I must confess I am not a scholar on this debate and I usually reflect on some reading which I have done mingled with a bit of my thoughts. As I understand the soul has to go through a number of life cycles before it attains the human form, which is as we know the highest order or form of existence. During these life cycles the soul goes through the karmic cycle and the attraction of Maya [illusion]. To achieve the way to God one must free himself/herself from the clutches of Maya. Maya is a very broad definition which encompess everything around us, from materialism to attachment to our loved ones. It is total detachment with the thought of God only as a sole purpose of existence. During these birth cycles we accumlate as per our deeds and this influences our re birth. If we have done good deeds in a life, as a human form, then when we are re born again, we may not be born as the lowest life form. This all depends however on our deeds. The highest form known is human. It has the understanding to distinguish between Good and Evil. It is due to this complexity of the role, that God puts us in this position, to choose his path or not choose his path or partially choice his path. It is upto us. We have the option to make the decision to wipe out bad karma by good deeds and devote ourselves to achieve the path of God. The point is to understand the good karma and bad karma an individual may have. However, this is something which I guess is a huge secret and maybe only known to the highly enlightened souls.

What volatile has mentioned is correct. Nirvana or Moksha, is what he attained. As I recollect the story, Siddartha, was a king who was married and had a son. He enjoyed all the luxory of life as a king. There were three instances which changed his life. I cannot recollect all three but they were to do with the misery which he noticed around him. He wanted to know why people die and why there is poverty and suffering. He decided to leave everything he had and went into the forest to meditate and seek god. When he came back he had changed his name to Buddha and had attained answers to his questions. If a soul achieved Moksha or Nirvana, it is free from the cycle of birth and death.

Dnt take me as a scholar on this topic but as i have mentioned based on readings in Hindu scriptures and my comprehension of the reading. It is a debate which is open and i guess only those who have attained such levels can confirm our thoughts. I do understand if such individuals dnt due to critism which is mostly due to the current enviornment around us. I would myself be a skeptic if someone did claim. On a lighter note, this shows my karmic points which i guess are not that good :-). Going back to the topic, i think this is something which needs to be felt from inside and which doesnt have an explanation or logic attached. It is something which is tough to understand. I consider the Bhagvat Gita as a good source of information along with the bible as a good source to understand the hidden secrets. For the Bhagvat Gita I would recomment to read about Mahabharat so that it gives you an understanding of the texts. This will be a long read but a read which i would recommend. I would however like to warn you that to understand these texts you must detach yourself from your own feelings. Read it with an open mind and dnt try to reflect on your current situation with what is in the text. Read it with an open mind. Some good takes from the text is on doing our tasks on hand without focusing on the result. It is the attachment to the result which diverts and puts pressure on the task and when it is not achieved we are faced with anguish. We must understand that we can do as much. We can control the task that we are doing but do not have any control on the outcome.It is the attachment to the fruit of appreciation and not the task which creates the pain. This is a great intake in our present world. There is so much competition in todays world. We need to achieve to advance in life. But here we are told to concerntrate on our task rather than result. I personally reflect alot on it in everydays life. To summon the above, the focus should be on the task rather than the outcome....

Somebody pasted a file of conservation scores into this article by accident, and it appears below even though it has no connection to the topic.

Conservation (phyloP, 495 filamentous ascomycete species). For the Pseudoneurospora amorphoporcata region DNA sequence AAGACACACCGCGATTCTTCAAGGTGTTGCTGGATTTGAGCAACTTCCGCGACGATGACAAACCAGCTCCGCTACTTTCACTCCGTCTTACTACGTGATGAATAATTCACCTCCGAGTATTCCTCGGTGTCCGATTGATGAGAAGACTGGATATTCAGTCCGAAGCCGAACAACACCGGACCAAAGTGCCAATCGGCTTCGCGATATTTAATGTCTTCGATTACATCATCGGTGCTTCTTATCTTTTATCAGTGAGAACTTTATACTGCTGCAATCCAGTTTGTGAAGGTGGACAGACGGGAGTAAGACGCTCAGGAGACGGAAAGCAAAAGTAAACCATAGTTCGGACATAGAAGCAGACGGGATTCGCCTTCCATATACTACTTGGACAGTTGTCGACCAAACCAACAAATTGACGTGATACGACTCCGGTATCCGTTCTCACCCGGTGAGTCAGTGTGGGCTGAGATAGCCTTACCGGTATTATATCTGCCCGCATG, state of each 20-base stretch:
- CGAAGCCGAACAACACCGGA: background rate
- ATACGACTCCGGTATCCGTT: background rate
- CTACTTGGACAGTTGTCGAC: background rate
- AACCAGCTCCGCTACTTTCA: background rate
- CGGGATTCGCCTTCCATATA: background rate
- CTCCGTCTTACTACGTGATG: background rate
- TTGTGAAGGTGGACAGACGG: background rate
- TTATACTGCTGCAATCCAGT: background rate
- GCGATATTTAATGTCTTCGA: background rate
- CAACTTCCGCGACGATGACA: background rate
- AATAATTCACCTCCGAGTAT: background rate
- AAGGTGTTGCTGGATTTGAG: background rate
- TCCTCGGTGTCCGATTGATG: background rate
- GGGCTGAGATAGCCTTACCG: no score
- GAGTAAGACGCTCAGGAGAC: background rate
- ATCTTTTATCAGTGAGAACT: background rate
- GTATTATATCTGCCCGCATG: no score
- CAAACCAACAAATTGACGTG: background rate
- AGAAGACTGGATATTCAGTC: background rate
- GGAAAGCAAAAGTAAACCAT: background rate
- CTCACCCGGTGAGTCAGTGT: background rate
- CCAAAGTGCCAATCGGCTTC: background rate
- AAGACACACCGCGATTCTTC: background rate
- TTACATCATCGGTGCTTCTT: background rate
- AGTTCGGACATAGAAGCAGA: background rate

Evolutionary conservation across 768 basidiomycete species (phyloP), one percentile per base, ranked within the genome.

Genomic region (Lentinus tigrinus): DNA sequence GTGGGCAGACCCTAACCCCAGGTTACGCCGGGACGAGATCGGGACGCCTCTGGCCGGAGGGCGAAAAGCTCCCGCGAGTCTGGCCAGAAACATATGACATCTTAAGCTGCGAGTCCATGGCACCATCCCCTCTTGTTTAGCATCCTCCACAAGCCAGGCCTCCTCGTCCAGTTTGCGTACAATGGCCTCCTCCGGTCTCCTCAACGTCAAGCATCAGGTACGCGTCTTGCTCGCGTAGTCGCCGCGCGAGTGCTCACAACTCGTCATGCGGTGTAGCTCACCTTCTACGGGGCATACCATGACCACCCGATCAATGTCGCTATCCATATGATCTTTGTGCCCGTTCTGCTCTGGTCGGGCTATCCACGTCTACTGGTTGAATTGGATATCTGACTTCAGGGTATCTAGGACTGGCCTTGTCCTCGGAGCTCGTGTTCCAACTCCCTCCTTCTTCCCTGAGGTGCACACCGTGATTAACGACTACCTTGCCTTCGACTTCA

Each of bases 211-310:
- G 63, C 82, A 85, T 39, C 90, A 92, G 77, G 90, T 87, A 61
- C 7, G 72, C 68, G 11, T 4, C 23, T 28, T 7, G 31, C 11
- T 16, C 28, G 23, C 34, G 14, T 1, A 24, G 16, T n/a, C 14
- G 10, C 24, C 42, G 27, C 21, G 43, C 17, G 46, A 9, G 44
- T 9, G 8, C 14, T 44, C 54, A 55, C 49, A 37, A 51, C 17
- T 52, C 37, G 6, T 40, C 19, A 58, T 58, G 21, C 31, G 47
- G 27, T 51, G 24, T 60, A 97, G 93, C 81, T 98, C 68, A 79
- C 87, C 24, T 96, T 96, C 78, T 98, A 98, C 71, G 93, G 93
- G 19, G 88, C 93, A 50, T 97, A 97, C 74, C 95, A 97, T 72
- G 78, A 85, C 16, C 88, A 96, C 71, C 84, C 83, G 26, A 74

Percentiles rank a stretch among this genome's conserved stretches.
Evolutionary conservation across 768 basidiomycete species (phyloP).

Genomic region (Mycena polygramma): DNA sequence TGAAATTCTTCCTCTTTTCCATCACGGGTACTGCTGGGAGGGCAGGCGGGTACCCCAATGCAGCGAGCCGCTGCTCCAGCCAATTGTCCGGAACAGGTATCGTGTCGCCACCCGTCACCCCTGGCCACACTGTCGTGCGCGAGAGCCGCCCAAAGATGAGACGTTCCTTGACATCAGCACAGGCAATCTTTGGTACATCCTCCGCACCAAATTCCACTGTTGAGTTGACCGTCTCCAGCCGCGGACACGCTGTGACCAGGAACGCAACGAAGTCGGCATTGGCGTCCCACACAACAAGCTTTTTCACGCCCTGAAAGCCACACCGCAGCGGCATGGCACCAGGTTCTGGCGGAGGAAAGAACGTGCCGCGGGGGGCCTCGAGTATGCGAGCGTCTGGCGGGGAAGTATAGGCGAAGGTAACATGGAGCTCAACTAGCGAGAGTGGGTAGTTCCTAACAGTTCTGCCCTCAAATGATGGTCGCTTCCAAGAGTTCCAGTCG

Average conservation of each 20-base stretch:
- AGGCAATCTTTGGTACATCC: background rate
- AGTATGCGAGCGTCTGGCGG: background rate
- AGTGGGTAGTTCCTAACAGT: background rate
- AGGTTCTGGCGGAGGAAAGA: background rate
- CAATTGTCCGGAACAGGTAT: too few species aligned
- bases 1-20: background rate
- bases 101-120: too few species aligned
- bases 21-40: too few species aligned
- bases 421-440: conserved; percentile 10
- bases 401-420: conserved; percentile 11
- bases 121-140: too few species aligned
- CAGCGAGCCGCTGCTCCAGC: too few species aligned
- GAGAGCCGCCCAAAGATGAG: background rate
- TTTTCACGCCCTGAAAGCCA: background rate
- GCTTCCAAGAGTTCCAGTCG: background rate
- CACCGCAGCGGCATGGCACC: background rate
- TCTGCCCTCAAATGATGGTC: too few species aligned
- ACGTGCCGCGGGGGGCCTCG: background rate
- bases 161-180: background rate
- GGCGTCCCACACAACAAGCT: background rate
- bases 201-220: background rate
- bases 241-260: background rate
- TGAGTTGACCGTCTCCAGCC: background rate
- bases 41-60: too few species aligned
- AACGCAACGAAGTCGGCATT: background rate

In Google if you typed Mahabharat and Bhagvat Gita I am sure youll find alot of links. However if you cant just let me know, and ill ensure to attach links for your convienence.

I have tried to explain myself however if there is something which is not clear please feel free to ask and ill try my best to explain. It is an open debate.

Cheers

Knowledge23





[edit on 28-4-2006 by knowledge23]



posted on Apr, 28 2006 @ 09:54 AM
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The body is only a vehicle we utilise in this physical world to learn what we must learn before the next step on our journey.



posted on Apr, 28 2006 @ 10:17 AM
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Well, I remember reading that human form isn't the highest form of existance (its the highest KNOWN), but a saint was, and that is what you become if you have a good karma.

Uhhh, I feel strange... Uh, anyway...

as knowledge states, Siddartha was the son of a king in India (or Nepal). Siddartha's mother died a few days after child birth and a seer came to the king and told him that his son would either be a great king or great holy man. So the king tried to stop Siddartha from seeing anything on the outside of the world (suffering, pity, ignorance and so on). One day, Siddartha got out of the castle and saw; an old crippled man, a sick man, a decaying corpse, and a wandering holy man. They made an impression on him and he began to question what the nature of life was.

After that, he became a Yogi and Meditator. He tried to meditate beyond the physical needs. So he meditated although he was about to starve to death. After six years, he nearly gave up, but at the moment he gave up, he remembered he had seen his father starting the season's plowing. He felt refreshed and great and time seemed to stop.

He one day accepted some buttermilk to strengthen his body, after he has stopped focusing on asceticism. He found a pipal tree and sat at it. He vowed he would never arise without finding the truth. And he did, he found enlightment (Nirvana).

That pretty much wraps it up?